Newbie with a question....

B

Blarinerin

Registered
30 Jun 2019
3
0
54
California
Hi!
A little info. for everyone...I recently (as in the last 2 mo.) have started going through my Father's G Scale Collection to sell. He passed away in 2017, my Mother decided it was time and I was the chosen child to oversee this task. I know nothing. This collection is huge. Two car garage huge. So, I'm a little overwhelmed. My Father LOVED his trains, so I feel it is up to me to be sure everything goes to good homes! LOL! Anyways, my question is, "Is this the type of forum where I'm welcome to ask what may seem like ridiculous questions? Or is this more of an advanced only type forum?" I don't want to irritate anyone.

Thanks in advance!
 
Zerogee

Zerogee

Clencher's Bogleman
25 Oct 2009
16,809
199
North Essex
Ask away! Whatever you need to know, there will always be someone on here with a sensible answer (plus many daft ones too....).
We're a pretty tolerant and helpful bunch on here, and I don't think anyone would describe us as "advanced".... :rofl:

If you want serious advice on valuation, places to sell etc, then lots of pictures of the collection would be very helpful as well as lists. While this is a UK-based forum, we have a significant number of US members too, plus others from Canadia-land, down in the Antipodes and many other places.

Condolences on your loss, but I hope we can help with you current task - welcome to GSC.

Jon.
 
B

Blarinerin

Registered
30 Jun 2019
3
0
54
California
Ask away! Whatever you need to know, there will always be someone on here with a sensible answer (plus many daft ones too....).
We're a pretty tolerant and helpful bunch on here, and I don't think anyone would describe us as "advanced".... :rofl:

If you want serious advice on valuation, places to sell etc, then lots of pictures of the collection would be very helpful as well as lists. While this is a UK-based forum, we have a significant number of US members too, plus others from Canadia-land, down in the Antipodes and many other places.

Condolences on your loss, but I hope we can help with you current task - welcome to GSC.

Jon.

Jon!
Thank you so much!! Honestly, my parents wanted me to do this while my Father wasn't so sick. But I could see his heart break every time we discussed it. So, I said "To hell with it!! How hard could it be?! I can do this without his help!"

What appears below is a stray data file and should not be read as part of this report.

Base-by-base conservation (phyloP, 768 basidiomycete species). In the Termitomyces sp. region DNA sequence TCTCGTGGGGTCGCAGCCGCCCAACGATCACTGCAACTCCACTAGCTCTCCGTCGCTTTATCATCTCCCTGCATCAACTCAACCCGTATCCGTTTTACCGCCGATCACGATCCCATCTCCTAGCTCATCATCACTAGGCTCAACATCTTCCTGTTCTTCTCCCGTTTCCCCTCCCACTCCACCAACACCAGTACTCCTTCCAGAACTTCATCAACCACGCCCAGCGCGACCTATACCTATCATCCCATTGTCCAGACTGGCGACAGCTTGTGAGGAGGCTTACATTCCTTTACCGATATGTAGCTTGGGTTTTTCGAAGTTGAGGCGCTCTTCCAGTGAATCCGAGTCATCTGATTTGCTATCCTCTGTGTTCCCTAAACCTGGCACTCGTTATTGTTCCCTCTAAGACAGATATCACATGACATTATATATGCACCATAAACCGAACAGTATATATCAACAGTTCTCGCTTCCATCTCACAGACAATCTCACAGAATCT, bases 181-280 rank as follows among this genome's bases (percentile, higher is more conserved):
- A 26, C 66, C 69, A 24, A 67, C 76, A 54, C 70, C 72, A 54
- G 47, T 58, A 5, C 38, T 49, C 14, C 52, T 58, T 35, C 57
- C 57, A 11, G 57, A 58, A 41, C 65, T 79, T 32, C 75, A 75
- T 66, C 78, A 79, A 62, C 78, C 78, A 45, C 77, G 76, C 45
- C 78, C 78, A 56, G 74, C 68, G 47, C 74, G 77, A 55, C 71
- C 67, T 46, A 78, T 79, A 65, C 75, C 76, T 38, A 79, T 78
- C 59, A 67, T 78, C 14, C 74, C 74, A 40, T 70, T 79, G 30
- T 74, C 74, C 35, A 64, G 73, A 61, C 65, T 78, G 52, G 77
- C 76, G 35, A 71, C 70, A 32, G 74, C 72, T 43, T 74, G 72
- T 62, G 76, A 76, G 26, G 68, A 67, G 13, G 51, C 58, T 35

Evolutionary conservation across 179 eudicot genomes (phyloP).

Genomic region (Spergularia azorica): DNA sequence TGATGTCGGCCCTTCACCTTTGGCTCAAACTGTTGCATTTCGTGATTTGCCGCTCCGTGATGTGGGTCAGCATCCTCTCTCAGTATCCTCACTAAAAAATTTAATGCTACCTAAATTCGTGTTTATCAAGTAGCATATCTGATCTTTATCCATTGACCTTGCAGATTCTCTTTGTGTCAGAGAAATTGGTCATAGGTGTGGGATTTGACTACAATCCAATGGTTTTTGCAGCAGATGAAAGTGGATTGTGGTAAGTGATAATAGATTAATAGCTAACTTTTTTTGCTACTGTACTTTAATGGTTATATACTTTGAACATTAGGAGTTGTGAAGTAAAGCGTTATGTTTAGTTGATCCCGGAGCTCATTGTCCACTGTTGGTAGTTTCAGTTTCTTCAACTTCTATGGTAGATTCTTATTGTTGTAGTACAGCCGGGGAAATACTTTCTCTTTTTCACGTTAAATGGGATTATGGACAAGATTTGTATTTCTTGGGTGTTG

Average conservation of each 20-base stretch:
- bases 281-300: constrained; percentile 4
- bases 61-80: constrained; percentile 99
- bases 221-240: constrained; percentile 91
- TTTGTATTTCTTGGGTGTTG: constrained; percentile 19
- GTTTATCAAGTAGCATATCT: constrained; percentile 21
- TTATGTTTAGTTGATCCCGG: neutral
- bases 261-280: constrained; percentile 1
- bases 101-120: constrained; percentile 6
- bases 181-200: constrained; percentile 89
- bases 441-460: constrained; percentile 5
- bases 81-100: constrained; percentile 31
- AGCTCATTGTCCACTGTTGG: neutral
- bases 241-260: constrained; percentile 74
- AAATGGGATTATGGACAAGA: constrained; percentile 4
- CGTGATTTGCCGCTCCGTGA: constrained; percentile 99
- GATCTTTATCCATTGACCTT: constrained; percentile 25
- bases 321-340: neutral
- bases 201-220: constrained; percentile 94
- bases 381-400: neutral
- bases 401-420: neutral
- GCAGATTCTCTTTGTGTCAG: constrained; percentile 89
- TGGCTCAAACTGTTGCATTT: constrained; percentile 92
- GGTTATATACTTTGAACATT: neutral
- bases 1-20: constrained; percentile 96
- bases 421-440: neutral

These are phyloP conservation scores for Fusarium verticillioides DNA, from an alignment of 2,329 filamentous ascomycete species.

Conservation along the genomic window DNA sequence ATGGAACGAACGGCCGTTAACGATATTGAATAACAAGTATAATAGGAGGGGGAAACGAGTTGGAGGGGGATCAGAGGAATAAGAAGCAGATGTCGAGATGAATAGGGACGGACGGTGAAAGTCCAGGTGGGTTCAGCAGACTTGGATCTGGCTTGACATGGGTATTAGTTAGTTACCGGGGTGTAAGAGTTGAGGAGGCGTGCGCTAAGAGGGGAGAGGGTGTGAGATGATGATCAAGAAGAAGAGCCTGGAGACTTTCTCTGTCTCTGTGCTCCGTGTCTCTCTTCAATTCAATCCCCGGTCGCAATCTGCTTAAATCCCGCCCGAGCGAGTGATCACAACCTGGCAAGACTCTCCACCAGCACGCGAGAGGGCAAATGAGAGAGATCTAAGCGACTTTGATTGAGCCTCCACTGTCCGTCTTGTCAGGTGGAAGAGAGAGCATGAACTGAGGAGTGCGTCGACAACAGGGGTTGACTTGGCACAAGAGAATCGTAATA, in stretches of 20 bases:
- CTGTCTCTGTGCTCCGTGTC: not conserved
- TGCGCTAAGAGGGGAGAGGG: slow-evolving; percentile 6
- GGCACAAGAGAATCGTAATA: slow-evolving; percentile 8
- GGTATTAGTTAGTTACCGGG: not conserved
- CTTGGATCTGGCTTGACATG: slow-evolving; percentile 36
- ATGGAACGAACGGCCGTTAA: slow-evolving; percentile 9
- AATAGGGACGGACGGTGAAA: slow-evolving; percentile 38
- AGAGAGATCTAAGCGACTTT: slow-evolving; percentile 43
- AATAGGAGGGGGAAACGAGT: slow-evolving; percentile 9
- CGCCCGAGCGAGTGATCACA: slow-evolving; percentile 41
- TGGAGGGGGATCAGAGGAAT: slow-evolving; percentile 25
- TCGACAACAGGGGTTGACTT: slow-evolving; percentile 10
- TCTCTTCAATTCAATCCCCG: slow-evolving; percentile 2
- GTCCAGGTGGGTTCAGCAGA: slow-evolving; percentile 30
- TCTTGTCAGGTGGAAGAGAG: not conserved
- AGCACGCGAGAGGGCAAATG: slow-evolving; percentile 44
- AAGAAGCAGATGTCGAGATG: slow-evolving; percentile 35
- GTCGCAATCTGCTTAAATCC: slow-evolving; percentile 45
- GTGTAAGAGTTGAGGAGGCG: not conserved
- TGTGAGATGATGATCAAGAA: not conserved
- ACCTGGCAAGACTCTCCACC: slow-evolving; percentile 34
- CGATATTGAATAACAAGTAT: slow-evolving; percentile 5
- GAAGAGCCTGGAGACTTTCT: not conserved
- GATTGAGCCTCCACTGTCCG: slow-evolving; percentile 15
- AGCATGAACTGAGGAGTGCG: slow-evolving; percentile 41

Jon, for the first time in my life, I was wrong. (I may be off a bit on that statement!) So, now you're stuck with me! LOL!

Seriously, thank you so much! I look forward to my G Scale Train Education!

Erin
 
Zerogee

Zerogee

Clencher's Bogleman
25 Oct 2009
16,809
199
North Essex
Thanks, Erin. I'm sure that everyone here will try to help as best we can.
We're all firm believers in the old adage that "the only stupid question is the one that you don't ask".

I completely understand that it would have been very difficult to have done this while your Father was still around..... I think the first thing you'll need is a thorough inventory of what you've actually got - at least the big items, the locos and rolling stock (stuff like tracks and accessories, while still important, can be sold off in bundles or in bulk - it's the "big ticket" items that you will need a good list of).

Can I ask a few questions as I think of them, to get the ball rolling?

Did your father actually have a built line or layout, or was he just a collector? If he had a permament line, was/is it indoor or outdoor? Is it still assembled and laid, or has it been taken up and the track stored?

Are any/some/most of the major items boxed in their original manufacturers' packaging? This is probably most important with the locos, but applies to other items too. Boxed items will not only fetch a better price, they are also much easier to pack and ship.....

What make(s) are the models? Are they all track-powered electric, or is there any live-steam or other stuff in there? Are they models of US railways, or German/European, did your father have a "theme" to his collecting or just buy whatever he liked the look of?

Perhaps most importantly, you need to decide how much time and effort you can afford to devote to the project, and what are your most important objectives - for example, realising the best financial value on your Mother's behalf, seeing your father's much-loved items go to new owners who will cherish and care for them as much as he did, and more mundane issues like simply clearing the space....?

The route of maximum financial return, but also requiring the most effort on your part, would probably be selling items individually via eBay or similar; the route of minimum effort but also (probably) the most limited return would be to get a trader or dealer to simply come in, make you an offer on the whole collection and haul it away. I suspect that the "sweet spot" lies between the two - selling the most valuable items individually, then perhaps inviting offers for the remainder in bulk.

Hopefully that gives you a few things to think about and perhaps somewhere to start.... Like I said in my first post, some pictures would be a great help for us all to offer more advice, even just a photo of a huge pile of boxes in the garage(s) would be worth posting....

All the best,
Jon.
 
Bill Barnwell

Bill Barnwell

Registered
30 Sep 2017